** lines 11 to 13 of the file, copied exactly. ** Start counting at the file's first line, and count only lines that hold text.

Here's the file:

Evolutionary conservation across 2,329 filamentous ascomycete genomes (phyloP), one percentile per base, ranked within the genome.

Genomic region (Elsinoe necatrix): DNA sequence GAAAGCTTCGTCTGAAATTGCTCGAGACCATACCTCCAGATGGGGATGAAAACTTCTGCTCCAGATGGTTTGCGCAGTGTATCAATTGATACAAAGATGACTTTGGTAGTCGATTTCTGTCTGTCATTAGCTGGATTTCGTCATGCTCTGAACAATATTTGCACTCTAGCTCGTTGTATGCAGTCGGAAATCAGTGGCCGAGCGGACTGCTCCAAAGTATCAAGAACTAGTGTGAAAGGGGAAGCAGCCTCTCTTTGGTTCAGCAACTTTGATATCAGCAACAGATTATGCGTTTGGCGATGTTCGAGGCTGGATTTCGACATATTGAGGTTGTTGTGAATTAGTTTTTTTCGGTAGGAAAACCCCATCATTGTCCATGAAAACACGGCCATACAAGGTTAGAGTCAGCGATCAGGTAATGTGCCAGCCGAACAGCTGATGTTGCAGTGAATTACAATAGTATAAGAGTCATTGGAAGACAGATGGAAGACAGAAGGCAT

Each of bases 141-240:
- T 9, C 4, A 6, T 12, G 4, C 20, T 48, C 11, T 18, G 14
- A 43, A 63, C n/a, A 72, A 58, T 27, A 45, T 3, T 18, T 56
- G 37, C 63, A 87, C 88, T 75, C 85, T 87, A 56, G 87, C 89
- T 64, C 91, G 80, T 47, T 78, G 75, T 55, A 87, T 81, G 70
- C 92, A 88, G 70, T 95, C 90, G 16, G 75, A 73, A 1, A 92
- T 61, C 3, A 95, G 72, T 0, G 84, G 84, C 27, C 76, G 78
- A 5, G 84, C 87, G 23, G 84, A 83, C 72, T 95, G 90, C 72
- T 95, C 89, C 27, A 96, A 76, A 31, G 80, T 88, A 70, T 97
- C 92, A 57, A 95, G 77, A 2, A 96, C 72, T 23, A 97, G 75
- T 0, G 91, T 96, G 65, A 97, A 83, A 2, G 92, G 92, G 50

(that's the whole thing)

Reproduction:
- T 95, C 89, C 27, A 96, A 76, A 31, G 80, T 88, A 70, T 97
- C 92, A 57, A 95, G 77, A 2, A 96, C 72, T 23, A 97, G 75
- T 0, G 91, T 96, G 65, A 97, A 83, A 2, G 92, G 92, G 50